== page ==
This is written as an overall resource for people who need to learn the material basically from scratch. For people who’ve actually spent a lot of time working on security, this will probably mean that big chunks of the book’s 500ish pages aren’t going to be necessary, but that just comes with the territory when you’re buying learning materials that have to cover this much ground.

It’s not going to make you an expert in any particular area, but that’s a good thing. The exam and certification are intended to demonstrate general security knowledge, so that’s what you need to get. You’ll learn about the difference between block ciphers and stream ciphers, for example. They also actually give you a pretty good description of things like 3DES and AES and how the algorithms work. On this, and other topics, they spare you a lot of obsessing over the really fine details that will only be useful for someone who’s specializing in a particular sub-field, rather than doing security work generally.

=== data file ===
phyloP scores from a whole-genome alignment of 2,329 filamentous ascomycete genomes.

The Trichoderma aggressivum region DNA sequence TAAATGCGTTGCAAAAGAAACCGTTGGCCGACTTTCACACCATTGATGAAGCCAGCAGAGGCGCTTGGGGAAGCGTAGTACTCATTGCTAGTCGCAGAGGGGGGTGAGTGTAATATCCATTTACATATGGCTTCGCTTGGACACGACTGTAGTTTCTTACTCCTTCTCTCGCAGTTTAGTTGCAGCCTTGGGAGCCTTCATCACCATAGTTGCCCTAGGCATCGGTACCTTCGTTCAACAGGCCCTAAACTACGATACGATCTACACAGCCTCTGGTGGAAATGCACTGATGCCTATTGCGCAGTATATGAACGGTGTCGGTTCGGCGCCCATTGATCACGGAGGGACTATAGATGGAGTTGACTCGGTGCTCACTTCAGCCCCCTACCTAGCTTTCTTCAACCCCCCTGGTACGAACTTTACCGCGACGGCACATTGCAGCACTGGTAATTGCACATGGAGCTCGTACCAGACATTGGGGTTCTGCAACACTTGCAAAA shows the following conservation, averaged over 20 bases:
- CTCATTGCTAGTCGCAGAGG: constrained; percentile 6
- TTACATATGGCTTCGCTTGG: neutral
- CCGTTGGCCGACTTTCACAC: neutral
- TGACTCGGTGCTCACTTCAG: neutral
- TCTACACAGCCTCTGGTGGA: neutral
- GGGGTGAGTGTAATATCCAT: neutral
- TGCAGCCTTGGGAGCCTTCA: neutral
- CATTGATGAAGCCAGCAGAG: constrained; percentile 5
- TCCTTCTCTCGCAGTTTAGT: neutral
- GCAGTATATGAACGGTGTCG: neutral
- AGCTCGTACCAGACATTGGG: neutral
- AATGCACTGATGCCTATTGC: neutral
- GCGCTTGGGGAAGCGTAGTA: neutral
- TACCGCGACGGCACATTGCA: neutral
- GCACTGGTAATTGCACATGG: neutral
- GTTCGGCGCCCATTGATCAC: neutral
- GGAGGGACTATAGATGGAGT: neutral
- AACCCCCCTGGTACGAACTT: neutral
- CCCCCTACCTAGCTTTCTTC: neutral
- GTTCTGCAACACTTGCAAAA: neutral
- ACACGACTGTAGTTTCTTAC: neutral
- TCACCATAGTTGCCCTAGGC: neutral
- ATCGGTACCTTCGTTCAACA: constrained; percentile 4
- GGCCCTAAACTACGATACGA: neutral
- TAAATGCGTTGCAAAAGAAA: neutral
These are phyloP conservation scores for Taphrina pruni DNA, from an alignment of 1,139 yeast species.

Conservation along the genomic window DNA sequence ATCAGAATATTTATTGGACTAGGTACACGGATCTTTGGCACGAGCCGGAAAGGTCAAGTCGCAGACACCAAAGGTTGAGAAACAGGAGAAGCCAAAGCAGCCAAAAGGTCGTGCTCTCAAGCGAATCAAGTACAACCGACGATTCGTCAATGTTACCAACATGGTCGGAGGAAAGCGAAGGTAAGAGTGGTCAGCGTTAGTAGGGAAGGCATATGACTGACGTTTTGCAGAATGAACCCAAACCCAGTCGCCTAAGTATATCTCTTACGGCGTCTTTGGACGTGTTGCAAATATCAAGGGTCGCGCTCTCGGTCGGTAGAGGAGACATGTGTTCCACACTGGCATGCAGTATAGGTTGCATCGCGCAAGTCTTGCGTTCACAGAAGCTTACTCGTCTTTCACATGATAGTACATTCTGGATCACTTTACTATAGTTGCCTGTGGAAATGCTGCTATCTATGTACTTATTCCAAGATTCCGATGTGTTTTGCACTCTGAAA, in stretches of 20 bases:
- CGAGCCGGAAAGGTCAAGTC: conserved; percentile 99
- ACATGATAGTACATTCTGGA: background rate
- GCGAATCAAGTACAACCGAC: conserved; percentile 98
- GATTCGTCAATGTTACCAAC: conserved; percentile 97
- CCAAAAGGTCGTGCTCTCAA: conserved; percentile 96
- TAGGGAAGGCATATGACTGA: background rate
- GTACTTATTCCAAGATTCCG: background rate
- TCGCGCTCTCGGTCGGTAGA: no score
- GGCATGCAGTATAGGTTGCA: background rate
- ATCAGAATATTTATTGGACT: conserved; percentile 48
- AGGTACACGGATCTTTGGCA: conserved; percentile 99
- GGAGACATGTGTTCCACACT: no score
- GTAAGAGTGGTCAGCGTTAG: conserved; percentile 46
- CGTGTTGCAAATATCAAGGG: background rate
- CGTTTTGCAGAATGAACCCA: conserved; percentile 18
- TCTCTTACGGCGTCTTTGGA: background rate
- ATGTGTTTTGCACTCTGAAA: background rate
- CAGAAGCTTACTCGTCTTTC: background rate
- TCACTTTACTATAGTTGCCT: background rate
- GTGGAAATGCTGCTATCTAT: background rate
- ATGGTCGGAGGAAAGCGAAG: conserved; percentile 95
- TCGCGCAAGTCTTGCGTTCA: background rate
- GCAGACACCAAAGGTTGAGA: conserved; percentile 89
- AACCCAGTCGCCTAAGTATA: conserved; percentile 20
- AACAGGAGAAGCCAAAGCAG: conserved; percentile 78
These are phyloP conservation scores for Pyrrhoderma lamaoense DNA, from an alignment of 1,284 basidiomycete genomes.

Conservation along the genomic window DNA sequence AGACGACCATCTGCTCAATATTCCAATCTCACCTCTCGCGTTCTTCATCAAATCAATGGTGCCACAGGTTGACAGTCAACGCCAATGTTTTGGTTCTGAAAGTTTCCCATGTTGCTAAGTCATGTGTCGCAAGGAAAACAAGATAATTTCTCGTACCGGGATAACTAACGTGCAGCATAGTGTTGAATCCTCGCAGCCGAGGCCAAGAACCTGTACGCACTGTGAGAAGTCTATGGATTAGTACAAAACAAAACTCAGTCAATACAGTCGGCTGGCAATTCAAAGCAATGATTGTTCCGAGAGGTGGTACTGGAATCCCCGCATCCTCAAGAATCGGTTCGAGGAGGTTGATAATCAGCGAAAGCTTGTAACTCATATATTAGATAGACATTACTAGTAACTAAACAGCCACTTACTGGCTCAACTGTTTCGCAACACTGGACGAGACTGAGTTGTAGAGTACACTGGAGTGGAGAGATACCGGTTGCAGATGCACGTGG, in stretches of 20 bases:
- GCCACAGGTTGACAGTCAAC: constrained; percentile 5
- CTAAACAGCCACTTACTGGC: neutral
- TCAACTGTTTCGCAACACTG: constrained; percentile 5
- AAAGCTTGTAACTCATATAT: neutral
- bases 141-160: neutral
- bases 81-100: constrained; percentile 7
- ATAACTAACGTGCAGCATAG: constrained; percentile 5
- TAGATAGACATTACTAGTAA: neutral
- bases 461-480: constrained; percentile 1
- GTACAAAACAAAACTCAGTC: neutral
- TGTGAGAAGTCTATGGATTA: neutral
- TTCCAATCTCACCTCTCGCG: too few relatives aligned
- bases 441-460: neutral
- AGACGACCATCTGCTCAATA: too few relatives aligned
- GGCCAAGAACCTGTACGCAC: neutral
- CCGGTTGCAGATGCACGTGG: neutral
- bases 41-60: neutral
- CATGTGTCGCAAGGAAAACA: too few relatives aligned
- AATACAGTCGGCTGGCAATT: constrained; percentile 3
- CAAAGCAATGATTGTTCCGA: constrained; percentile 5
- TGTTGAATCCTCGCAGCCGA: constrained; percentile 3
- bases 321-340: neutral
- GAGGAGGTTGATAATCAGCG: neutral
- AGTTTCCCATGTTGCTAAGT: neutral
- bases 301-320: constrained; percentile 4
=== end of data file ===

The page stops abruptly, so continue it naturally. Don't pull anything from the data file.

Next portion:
The practice tests on CD are probably at their most useful as a way of helping you to quickly get a rough idea of where you mostly have a handle on the material and where you really need to spend a lot more time studying.

It’s a pretty decent package, overall. With this type of material, a lot depends on how well you understand the way the authors express themselves, so it’s really worth your time to take a good look at the preview’s avaialable on the catalog page for the CompTIA Security+ Training Kit from O’Reilly Media.

practicalpacketanalysisThere are two basic things that you need to know to have an idea of what this book is about. First, a packet is the way that computers break down information into small chunks so that they can send it out over the Internet. Second, it’s possible to run software that allows you to look at all the packets that your computer can see, including the ones that no application would ordinarily tell you about.